Schwab Says Sayonara to CEO
Charles Schwab and Company's spotty performance in a volatile stock market has prompted its board of directors to bid farewell to CEO David S. Pottruck, who has worked at the discount brokerage for 20 years.Shortly after announcing disappointing earnings for the quarter ended June 30, 2004, Charles Schwab and Company announced that David S. Pottruck, who has served as CEO since January 1998, has resigned. Former CEO Charles Schwab will retake the corporate reins and continue to serve as board chairman. "During his two decades here at Schwab, David has been a valued partner to me and has worked tirelessly to help this Company pursue its vision," Mr. Schwab said. "As I see the opportunities ahead for Schwab, I want to underscore my confidence in the strength of our franchise, the value we provide our clients, the dedication of our employees, and the depth of our management team." The company said Schwab, 66, will remain its CEO indefinitely. For the quarter ended June 30, 2004, Schwab posted earnings of $113 million, down from $126 million for the second quarter of 2003 and well off the $161 million posted for the first quarter of 2004. For the first half of 2004, thanks to the strong first-quarter showing, the Companys net income was $274 million, compared with $197 million earned during the same period in 2003.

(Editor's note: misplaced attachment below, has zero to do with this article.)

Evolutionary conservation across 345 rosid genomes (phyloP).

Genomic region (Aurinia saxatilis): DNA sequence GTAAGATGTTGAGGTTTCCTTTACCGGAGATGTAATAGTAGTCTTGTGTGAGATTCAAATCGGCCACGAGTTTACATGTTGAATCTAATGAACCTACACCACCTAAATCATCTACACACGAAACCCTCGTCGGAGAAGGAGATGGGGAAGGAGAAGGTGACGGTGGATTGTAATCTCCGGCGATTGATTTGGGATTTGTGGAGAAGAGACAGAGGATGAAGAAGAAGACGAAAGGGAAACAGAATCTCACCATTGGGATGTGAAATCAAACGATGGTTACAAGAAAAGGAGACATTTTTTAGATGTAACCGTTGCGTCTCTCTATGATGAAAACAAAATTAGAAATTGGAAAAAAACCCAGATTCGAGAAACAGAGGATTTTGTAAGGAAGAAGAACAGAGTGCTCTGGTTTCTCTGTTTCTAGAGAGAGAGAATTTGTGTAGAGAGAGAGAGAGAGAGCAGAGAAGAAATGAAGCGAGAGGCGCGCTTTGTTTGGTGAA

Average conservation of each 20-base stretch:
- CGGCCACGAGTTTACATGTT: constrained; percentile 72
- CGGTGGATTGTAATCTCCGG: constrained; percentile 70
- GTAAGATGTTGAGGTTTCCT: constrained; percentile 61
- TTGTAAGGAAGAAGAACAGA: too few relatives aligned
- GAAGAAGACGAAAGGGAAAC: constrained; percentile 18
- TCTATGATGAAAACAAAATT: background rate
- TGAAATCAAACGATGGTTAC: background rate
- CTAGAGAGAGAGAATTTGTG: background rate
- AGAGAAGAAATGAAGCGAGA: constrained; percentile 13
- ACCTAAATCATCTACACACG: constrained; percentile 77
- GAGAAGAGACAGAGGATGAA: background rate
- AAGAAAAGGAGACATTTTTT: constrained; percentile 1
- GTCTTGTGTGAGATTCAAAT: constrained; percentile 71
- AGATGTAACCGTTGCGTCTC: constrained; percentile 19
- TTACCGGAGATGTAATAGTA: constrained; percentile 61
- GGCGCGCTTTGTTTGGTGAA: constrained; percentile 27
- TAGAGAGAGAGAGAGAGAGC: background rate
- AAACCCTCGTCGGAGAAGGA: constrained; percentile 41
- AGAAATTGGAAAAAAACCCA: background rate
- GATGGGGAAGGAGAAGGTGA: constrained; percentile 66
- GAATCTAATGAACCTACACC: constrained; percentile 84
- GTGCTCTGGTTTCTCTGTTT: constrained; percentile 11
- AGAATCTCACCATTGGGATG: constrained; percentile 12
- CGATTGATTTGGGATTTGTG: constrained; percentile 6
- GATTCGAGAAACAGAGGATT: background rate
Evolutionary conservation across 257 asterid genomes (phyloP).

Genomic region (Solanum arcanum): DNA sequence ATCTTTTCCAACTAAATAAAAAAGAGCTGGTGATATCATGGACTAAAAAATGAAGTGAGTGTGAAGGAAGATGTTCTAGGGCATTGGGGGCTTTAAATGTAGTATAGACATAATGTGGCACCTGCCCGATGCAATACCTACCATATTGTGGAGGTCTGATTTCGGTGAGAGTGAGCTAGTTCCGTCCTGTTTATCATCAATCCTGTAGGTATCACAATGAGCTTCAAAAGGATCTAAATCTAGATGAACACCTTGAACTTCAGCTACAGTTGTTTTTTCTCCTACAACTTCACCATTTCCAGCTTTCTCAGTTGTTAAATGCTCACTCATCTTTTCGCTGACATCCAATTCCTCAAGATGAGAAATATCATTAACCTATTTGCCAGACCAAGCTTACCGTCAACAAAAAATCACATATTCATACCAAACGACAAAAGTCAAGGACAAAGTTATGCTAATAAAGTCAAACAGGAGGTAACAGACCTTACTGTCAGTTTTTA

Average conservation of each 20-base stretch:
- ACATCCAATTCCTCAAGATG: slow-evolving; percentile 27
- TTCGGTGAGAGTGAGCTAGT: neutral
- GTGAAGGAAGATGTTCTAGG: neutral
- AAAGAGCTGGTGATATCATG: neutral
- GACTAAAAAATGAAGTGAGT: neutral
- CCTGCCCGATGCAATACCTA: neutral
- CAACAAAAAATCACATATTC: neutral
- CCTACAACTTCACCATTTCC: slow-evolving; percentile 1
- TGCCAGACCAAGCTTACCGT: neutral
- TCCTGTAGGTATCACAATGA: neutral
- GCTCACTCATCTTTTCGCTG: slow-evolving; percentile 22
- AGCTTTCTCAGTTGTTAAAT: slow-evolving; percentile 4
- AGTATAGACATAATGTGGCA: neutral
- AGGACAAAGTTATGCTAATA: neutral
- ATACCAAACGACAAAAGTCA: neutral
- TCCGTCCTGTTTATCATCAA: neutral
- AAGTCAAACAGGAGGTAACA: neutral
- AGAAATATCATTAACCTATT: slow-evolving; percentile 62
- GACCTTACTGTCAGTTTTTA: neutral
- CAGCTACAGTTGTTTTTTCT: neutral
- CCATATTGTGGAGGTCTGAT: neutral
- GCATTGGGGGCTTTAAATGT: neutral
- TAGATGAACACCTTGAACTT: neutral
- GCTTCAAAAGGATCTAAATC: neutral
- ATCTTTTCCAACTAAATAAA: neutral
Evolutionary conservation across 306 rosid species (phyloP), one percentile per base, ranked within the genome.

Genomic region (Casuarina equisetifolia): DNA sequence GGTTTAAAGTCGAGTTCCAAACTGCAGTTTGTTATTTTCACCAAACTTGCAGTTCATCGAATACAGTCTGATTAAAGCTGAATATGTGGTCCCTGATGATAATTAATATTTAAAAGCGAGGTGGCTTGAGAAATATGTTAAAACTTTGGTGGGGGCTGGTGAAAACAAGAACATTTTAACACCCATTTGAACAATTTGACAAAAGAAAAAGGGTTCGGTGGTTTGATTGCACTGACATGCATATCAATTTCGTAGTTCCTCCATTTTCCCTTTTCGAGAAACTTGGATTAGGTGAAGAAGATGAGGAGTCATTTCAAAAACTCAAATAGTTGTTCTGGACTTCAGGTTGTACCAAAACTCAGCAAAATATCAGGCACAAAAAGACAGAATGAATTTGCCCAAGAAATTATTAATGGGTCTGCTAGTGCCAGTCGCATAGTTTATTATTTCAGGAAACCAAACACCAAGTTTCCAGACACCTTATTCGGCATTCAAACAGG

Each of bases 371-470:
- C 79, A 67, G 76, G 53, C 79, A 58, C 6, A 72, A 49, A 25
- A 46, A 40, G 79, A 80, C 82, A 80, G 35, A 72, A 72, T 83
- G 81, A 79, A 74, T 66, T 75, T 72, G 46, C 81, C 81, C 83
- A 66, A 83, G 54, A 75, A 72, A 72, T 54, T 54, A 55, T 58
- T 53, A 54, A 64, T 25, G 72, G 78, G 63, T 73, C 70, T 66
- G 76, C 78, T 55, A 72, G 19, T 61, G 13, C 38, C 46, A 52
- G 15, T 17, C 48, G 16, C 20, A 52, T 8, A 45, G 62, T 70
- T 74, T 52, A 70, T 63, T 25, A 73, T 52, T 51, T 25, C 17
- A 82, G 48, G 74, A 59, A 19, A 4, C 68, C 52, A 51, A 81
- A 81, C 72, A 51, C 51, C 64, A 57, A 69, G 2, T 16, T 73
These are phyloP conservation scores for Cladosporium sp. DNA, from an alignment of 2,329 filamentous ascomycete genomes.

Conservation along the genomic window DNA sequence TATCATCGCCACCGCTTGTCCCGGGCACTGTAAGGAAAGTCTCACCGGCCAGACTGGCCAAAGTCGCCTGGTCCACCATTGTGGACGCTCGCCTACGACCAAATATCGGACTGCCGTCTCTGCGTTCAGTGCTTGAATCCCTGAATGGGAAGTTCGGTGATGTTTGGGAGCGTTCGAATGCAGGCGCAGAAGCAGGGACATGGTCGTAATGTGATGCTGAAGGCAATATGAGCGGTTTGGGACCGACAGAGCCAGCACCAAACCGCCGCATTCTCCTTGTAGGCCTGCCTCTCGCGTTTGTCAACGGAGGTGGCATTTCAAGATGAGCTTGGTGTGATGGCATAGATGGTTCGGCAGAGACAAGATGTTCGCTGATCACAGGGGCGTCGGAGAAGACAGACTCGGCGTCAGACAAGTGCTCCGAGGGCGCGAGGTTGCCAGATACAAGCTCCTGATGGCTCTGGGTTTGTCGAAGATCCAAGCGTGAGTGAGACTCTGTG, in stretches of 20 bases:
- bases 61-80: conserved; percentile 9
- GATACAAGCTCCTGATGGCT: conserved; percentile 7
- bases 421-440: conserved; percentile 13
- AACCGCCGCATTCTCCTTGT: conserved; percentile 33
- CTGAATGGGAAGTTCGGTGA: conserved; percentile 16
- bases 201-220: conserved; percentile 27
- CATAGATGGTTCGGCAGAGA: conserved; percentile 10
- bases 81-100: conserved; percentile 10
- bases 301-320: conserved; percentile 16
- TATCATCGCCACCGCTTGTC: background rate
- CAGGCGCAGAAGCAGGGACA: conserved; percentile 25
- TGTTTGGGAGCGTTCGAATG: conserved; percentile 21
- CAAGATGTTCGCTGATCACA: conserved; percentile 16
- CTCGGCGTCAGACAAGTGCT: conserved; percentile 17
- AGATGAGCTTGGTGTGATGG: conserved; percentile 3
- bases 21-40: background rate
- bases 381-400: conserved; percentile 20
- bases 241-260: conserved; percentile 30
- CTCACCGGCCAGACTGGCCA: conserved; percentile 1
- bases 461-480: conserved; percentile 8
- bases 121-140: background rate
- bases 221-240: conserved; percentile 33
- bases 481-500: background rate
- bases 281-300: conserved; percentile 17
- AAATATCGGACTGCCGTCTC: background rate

Christopher Dodds, Schwabs chief financial officer, said that Schwab continues to work to reduce its annual expenses by $150 million to $200 million annually. Dodds told analysts during a conference call Tuesday that job cuts will continue during this phase of cutting costs; the company has eliminated more than 10,000 jobs since its revenue peaked nearly four years ago.